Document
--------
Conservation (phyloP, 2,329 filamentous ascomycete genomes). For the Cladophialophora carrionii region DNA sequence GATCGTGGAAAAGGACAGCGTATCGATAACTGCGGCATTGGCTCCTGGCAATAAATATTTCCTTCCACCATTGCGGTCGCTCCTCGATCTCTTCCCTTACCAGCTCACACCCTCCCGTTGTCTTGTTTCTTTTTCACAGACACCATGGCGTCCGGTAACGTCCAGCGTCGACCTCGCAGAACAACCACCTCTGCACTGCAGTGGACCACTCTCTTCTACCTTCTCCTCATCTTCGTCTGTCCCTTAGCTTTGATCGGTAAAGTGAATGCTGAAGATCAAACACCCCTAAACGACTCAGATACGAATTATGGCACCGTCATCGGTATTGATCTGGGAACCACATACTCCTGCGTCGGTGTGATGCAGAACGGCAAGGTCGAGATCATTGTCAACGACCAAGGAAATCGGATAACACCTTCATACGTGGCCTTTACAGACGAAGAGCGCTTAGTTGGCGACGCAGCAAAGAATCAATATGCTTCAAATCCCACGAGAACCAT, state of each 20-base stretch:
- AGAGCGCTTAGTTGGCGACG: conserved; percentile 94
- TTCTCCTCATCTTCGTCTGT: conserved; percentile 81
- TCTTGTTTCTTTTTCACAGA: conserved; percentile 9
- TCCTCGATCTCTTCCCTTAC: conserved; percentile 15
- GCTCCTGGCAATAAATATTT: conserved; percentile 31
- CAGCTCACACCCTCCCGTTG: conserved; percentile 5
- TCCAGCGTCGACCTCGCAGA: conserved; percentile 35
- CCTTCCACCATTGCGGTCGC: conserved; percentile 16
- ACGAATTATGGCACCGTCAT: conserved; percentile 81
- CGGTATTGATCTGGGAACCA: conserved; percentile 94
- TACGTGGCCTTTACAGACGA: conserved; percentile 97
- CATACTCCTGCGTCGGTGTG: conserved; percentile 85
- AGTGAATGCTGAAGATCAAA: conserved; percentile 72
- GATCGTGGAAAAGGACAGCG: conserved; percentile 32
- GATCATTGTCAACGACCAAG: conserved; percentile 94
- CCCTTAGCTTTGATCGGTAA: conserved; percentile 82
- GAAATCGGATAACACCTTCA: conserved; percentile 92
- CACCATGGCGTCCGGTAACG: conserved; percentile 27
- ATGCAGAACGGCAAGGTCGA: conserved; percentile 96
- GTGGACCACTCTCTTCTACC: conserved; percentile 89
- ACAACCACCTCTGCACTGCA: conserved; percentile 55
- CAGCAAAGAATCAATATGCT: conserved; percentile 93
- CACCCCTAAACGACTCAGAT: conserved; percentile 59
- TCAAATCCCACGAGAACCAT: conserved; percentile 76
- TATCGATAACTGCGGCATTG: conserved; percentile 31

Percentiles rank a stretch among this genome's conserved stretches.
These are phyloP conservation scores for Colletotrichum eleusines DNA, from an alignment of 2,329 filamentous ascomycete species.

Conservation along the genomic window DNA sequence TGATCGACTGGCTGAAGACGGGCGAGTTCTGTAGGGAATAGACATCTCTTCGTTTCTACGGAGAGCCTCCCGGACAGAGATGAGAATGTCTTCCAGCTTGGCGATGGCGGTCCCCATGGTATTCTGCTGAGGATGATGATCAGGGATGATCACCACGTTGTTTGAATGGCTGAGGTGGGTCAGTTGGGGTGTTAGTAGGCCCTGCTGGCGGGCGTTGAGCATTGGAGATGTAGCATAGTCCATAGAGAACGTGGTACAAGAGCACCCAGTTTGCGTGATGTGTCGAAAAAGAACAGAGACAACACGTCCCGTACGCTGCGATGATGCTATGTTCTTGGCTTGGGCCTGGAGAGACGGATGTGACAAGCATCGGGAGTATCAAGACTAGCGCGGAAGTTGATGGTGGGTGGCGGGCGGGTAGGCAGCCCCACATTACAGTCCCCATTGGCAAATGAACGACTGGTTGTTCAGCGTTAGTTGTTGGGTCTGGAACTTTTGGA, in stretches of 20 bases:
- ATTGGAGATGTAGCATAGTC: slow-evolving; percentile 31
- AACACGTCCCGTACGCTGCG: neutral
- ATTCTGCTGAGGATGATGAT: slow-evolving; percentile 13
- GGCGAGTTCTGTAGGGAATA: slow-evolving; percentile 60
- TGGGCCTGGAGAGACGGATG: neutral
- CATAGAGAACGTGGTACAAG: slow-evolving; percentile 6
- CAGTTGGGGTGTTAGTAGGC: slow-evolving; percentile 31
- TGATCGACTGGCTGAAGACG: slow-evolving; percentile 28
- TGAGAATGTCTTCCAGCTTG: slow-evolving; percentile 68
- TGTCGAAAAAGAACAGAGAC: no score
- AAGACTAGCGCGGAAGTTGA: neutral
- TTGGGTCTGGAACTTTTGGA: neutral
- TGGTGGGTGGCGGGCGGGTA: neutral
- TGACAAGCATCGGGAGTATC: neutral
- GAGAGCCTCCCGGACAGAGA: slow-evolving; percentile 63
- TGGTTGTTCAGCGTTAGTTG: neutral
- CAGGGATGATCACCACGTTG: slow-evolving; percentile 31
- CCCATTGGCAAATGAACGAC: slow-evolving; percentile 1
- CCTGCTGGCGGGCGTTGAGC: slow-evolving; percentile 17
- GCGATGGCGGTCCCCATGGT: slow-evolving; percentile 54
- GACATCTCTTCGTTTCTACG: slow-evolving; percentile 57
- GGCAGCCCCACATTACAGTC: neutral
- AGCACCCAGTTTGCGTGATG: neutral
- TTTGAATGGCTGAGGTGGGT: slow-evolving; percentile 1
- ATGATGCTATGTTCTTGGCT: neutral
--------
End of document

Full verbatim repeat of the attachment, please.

Conservation (phyloP, 2,329 filamentous ascomycete genomes). For the Cladophialophora carrionii region DNA sequence GATCGTGGAAAAGGACAGCGTATCGATAACTGCGGCATTGGCTCCTGGCAATAAATATTTCCTTCCACCATTGCGGTCGCTCCTCGATCTCTTCCCTTACCAGCTCACACCCTCCCGTTGTCTTGTTTCTTTTTCACAGACACCATGGCGTCCGGTAACGTCCAGCGTCGACCTCGCAGAACAACCACCTCTGCACTGCAGTGGACCACTCTCTTCTACCTTCTCCTCATCTTCGTCTGTCCCTTAGCTTTGATCGGTAAAGTGAATGCTGAAGATCAAACACCCCTAAACGACTCAGATACGAATTATGGCACCGTCATCGGTATTGATCTGGGAACCACATACTCCTGCGTCGGTGTGATGCAGAACGGCAAGGTCGAGATCATTGTCAACGACCAAGGAAATCGGATAACACCTTCATACGTGGCCTTTACAGACGAAGAGCGCTTAGTTGGCGACGCAGCAAAGAATCAATATGCTTCAAATCCCACGAGAACCAT, state of each 20-base stretch:
- AGAGCGCTTAGTTGGCGACG: conserved; percentile 94
- TTCTCCTCATCTTCGTCTGT: conserved; percentile 81
- TCTTGTTTCTTTTTCACAGA: conserved; percentile 9
- TCCTCGATCTCTTCCCTTAC: conserved; percentile 15
- GCTCCTGGCAATAAATATTT: conserved; percentile 31
- CAGCTCACACCCTCCCGTTG: conserved; percentile 5
- TCCAGCGTCGACCTCGCAGA: conserved; percentile 35
- CCTTCCACCATTGCGGTCGC: conserved; percentile 16
- ACGAATTATGGCACCGTCAT: conserved; percentile 81
- CGGTATTGATCTGGGAACCA: conserved; percentile 94
- TACGTGGCCTTTACAGACGA: conserved; percentile 97
- CATACTCCTGCGTCGGTGTG: conserved; percentile 85
- AGTGAATGCTGAAGATCAAA: conserved; percentile 72
- GATCGTGGAAAAGGACAGCG: conserved; percentile 32
- GATCATTGTCAACGACCAAG: conserved; percentile 94
- CCCTTAGCTTTGATCGGTAA: conserved; percentile 82
- GAAATCGGATAACACCTTCA: conserved; percentile 92
- CACCATGGCGTCCGGTAACG: conserved; percentile 27
- ATGCAGAACGGCAAGGTCGA: conserved; percentile 96
- GTGGACCACTCTCTTCTACC: conserved; percentile 89
- ACAACCACCTCTGCACTGCA: conserved; percentile 55
- CAGCAAAGAATCAATATGCT: conserved; percentile 93
- CACCCCTAAACGACTCAGAT: conserved; percentile 59
- TCAAATCCCACGAGAACCAT: conserved; percentile 76
- TATCGATAACTGCGGCATTG: conserved; percentile 31

Percentiles rank a stretch among this genome's conserved stretches.
These are phyloP conservation scores for Colletotrichum eleusines DNA, from an alignment of 2,329 filamentous ascomycete species.

Conservation along the genomic window DNA sequence TGATCGACTGGCTGAAGACGGGCGAGTTCTGTAGGGAATAGACATCTCTTCGTTTCTACGGAGAGCCTCCCGGACAGAGATGAGAATGTCTTCCAGCTTGGCGATGGCGGTCCCCATGGTATTCTGCTGAGGATGATGATCAGGGATGATCACCACGTTGTTTGAATGGCTGAGGTGGGTCAGTTGGGGTGTTAGTAGGCCCTGCTGGCGGGCGTTGAGCATTGGAGATGTAGCATAGTCCATAGAGAACGTGGTACAAGAGCACCCAGTTTGCGTGATGTGTCGAAAAAGAACAGAGACAACACGTCCCGTACGCTGCGATGATGCTATGTTCTTGGCTTGGGCCTGGAGAGACGGATGTGACAAGCATCGGGAGTATCAAGACTAGCGCGGAAGTTGATGGTGGGTGGCGGGCGGGTAGGCAGCCCCACATTACAGTCCCCATTGGCAAATGAACGACTGGTTGTTCAGCGTTAGTTGTTGGGTCTGGAACTTTTGGA, in stretches of 20 bases:
- ATTGGAGATGTAGCATAGTC: slow-evolving; percentile 31
- AACACGTCCCGTACGCTGCG: neutral
- ATTCTGCTGAGGATGATGAT: slow-evolving; percentile 13
- GGCGAGTTCTGTAGGGAATA: slow-evolving; percentile 60
- TGGGCCTGGAGAGACGGATG: neutral
- CATAGAGAACGTGGTACAAG: slow-evolving; percentile 6
- CAGTTGGGGTGTTAGTAGGC: slow-evolving; percentile 31
- TGATCGACTGGCTGAAGACG: slow-evolving; percentile 28
- TGAGAATGTCTTCCAGCTTG: slow-evolving; percentile 68
- TGTCGAAAAAGAACAGAGAC: no score
- AAGACTAGCGCGGAAGTTGA: neutral
- TTGGGTCTGGAACTTTTGGA: neutral
- TGGTGGGTGGCGGGCGGGTA: neutral
- TGACAAGCATCGGGAGTATC: neutral
- GAGAGCCTCCCGGACAGAGA: slow-evolving; percentile 63
- TGGTTGTTCAGCGTTAGTTG: neutral
- CAGGGATGATCACCACGTTG: slow-evolving; percentile 31
- CCCATTGGCAAATGAACGAC: slow-evolving; percentile 1
- CCTGCTGGCGGGCGTTGAGC: slow-evolving; percentile 17
- GCGATGGCGGTCCCCATGGT: slow-evolving; percentile 54
- GACATCTCTTCGTTTCTACG: slow-evolving; percentile 57
- GGCAGCCCCACATTACAGTC: neutral
- AGCACCCAGTTTGCGTGATG: neutral
- TTTGAATGGCTGAGGTGGGT: slow-evolving; percentile 1
- ATGATGCTATGTTCTTGGCT: neutral